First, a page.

I have been thinking about what will happen when (if?) the market, and our Team Alpha Retirement Portfolio, corrects (view the latest update here). Make no mistake about this; at some point the market will correct. I say IF, tongue in cheek, because throughout history every bull market corrects. This bull market will be no different.
Actually there is ONE difference, especially for us retired folks. In past market corrections, investors could park portfolio assets into fixed income securities, like Treasury Bonds. Since the equity markets were in a bull mode, interest rates for Treasuries were decent and the actual cost of the bonds were at or below par. A pretty good place for a "flight to safety". In the very least, our money was just about keeping pace with inflation, and was safe by virtue of the fact that it was backed by the USA.
Now, we are faced with the lowest yields for all Treasuries since 1900.
For only the 2nd time in 113 years is the 10 year Treasury yield below 2%. Some might argue that since inflation is "so low", that 2% still keeps up with inflation. I would urge those folks to visit the supermarkets and gas stations and report back to us.
The Facts Are Quite Simple
I am not a mathematician, nor do I have an MBA, but I do know the simple facts of equities and treasuries.
- As more folks buy treasuries the yield goes down and the bond price goes up.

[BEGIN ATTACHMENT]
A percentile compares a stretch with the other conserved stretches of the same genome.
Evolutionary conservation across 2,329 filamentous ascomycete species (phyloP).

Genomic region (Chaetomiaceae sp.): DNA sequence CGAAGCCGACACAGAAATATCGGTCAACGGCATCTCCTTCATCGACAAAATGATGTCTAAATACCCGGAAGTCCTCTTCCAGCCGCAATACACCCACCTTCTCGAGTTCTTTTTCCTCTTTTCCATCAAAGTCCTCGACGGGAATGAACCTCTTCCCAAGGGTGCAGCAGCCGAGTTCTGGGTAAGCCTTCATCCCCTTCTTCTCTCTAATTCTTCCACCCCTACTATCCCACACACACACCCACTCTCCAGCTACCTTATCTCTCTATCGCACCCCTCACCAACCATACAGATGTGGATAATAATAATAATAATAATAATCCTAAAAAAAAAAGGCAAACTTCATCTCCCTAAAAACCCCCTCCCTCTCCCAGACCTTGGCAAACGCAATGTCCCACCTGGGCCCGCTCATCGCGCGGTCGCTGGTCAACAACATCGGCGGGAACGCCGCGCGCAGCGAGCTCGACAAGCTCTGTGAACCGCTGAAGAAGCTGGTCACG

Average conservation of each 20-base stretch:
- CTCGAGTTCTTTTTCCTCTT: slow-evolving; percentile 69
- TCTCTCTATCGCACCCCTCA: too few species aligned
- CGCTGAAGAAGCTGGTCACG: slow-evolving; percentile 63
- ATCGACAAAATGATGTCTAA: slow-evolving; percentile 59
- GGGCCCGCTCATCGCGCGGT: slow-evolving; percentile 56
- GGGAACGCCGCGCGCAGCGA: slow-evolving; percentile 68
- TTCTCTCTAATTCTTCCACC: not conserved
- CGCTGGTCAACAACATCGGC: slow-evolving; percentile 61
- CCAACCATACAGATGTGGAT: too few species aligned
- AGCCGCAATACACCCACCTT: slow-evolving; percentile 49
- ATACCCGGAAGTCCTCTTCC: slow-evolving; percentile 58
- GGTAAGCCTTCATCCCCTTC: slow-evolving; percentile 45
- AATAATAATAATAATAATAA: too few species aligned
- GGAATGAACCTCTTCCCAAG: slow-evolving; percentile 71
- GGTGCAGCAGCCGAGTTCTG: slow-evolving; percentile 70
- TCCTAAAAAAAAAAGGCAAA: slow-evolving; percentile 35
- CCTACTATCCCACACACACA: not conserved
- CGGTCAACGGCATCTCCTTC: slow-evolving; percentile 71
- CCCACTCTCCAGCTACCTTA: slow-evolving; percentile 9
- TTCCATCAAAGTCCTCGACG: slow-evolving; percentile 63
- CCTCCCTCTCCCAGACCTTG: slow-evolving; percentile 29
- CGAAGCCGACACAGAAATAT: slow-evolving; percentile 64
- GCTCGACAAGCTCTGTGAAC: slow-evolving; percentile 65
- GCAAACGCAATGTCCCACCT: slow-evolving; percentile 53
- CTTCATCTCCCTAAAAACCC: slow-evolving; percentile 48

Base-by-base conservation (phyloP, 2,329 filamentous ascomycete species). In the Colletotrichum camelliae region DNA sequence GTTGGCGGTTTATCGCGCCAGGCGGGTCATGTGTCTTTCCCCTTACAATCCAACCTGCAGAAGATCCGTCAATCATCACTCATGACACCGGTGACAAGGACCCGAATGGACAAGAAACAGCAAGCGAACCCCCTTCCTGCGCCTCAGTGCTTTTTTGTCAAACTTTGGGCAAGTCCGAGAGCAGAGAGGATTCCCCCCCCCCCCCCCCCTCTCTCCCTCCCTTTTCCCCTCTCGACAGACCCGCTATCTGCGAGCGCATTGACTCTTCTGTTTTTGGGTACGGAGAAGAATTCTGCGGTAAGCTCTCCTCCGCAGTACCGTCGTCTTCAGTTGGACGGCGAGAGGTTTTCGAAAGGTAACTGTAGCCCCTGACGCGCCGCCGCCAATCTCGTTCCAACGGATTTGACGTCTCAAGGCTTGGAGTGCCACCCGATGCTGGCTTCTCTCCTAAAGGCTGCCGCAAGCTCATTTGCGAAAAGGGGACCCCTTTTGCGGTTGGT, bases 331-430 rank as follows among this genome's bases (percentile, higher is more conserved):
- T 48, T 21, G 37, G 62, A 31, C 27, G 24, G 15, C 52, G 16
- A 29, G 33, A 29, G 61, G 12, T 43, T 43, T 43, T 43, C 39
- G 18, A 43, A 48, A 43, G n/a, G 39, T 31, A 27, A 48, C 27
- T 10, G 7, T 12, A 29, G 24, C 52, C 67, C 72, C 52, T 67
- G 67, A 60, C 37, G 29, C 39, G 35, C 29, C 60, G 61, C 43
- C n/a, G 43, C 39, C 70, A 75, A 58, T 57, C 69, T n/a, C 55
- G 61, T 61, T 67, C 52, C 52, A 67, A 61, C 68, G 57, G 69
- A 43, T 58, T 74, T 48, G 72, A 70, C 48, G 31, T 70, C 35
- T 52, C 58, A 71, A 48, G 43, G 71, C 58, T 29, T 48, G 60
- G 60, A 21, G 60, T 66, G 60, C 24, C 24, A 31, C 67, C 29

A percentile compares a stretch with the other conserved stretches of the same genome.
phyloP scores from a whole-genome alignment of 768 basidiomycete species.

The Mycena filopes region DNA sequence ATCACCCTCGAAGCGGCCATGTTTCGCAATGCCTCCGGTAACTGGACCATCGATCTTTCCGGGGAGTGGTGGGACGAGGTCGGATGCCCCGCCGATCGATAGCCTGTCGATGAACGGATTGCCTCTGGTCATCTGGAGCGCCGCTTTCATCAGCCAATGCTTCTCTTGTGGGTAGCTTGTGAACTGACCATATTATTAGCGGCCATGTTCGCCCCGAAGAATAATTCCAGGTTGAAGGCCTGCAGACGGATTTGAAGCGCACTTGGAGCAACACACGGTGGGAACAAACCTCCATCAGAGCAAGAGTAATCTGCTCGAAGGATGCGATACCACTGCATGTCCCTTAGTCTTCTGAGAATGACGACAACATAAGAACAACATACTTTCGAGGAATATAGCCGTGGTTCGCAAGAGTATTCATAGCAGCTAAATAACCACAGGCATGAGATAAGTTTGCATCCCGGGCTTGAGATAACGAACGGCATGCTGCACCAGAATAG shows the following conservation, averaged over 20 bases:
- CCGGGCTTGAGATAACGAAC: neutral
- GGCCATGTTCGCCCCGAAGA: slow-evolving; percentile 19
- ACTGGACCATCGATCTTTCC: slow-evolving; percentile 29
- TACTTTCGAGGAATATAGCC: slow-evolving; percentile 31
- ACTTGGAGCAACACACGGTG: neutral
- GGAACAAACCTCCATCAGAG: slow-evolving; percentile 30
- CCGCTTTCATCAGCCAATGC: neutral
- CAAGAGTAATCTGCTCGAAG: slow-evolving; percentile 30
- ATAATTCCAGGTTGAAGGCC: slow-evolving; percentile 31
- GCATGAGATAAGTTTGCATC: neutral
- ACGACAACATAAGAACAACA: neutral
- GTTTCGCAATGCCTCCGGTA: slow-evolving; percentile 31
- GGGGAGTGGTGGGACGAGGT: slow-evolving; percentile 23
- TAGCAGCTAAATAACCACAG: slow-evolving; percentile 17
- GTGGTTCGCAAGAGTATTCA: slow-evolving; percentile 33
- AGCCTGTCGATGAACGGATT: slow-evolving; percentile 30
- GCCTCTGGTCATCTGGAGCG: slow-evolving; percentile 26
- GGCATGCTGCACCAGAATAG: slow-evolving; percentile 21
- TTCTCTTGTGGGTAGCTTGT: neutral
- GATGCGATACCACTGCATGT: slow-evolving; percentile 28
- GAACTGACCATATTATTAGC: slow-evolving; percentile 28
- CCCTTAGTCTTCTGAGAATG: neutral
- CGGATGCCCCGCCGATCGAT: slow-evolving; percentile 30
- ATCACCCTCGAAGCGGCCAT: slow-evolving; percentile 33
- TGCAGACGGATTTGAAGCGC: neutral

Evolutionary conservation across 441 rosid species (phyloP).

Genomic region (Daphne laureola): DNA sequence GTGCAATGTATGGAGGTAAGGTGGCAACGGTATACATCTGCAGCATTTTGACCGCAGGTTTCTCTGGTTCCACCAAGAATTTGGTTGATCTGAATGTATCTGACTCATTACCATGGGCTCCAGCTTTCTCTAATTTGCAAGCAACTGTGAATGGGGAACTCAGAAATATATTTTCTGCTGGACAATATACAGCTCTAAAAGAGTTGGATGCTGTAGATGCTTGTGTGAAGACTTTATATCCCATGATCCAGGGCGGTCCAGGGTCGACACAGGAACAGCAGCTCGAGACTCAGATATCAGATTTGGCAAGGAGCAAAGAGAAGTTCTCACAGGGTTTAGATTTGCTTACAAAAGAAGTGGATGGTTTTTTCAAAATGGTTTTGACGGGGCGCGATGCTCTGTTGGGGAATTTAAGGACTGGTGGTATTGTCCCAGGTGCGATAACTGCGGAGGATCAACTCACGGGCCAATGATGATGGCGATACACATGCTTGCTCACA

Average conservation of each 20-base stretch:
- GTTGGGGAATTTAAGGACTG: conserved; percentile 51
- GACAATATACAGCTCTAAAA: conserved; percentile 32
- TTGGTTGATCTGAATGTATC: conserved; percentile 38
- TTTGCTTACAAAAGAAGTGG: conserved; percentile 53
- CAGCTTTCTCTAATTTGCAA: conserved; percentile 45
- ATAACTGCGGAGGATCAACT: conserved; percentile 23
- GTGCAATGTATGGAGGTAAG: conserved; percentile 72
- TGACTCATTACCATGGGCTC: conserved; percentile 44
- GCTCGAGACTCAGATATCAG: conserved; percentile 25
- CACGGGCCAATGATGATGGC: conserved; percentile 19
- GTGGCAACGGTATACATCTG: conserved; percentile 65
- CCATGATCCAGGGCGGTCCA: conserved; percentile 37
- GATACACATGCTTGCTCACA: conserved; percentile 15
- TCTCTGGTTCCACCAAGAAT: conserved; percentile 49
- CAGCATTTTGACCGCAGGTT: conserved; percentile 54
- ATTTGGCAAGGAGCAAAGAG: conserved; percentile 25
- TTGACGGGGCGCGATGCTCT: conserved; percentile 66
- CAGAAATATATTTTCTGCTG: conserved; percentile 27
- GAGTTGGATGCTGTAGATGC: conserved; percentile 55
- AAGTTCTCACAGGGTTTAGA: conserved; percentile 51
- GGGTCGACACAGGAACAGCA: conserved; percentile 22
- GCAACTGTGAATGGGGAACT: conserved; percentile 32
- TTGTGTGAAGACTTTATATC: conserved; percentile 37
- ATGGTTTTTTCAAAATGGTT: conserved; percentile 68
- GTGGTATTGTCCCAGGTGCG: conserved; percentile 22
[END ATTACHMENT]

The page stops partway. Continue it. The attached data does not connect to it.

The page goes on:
- As folks sell bonds the yields go up but the bond price drops.
- When folks buy equities in dividend paying mega cap, blue chip stocks, they will continue to receive a dividend, unless the company stops giving them (a rare occurrence by the way).
- When the stock prices drop, investors can sell quickly or use cash reserves to buy the dips.
- Investors USUALLY sell bonds to move into equities.
Given these simple facts, let's take a look at what is happening today, especially for retired folks. First, the interest received from treasuries are lower than the average dividend yield of the S&P 500.
Not since the early 1950's have dividend yields been higher than treasuries. That is a conundrum for investors who are seeking safety from a market decline.
With yields so low, and bond prices so high, there is more of a risk that the bond market could crash than the equity market. Therefore, if investors in stocks feel the need to flee, I suggest that the bond market is NOT the place to flee to.
In my opinion it would be jumping from the frying pan into the fire.
What Are Our Choices?
I believe that you all know my position. If the market corrects, dividend seeking investors should buy the best possible stocks at cheaper prices. Not only would we continue to receive our stream of income, but as stock prices drop, we can add to those positions and increase our income going forward. We might even be able to increase our overall yield, which as the share prices recover, would mean that we would enjoy exponential growth in both income and portfolio value.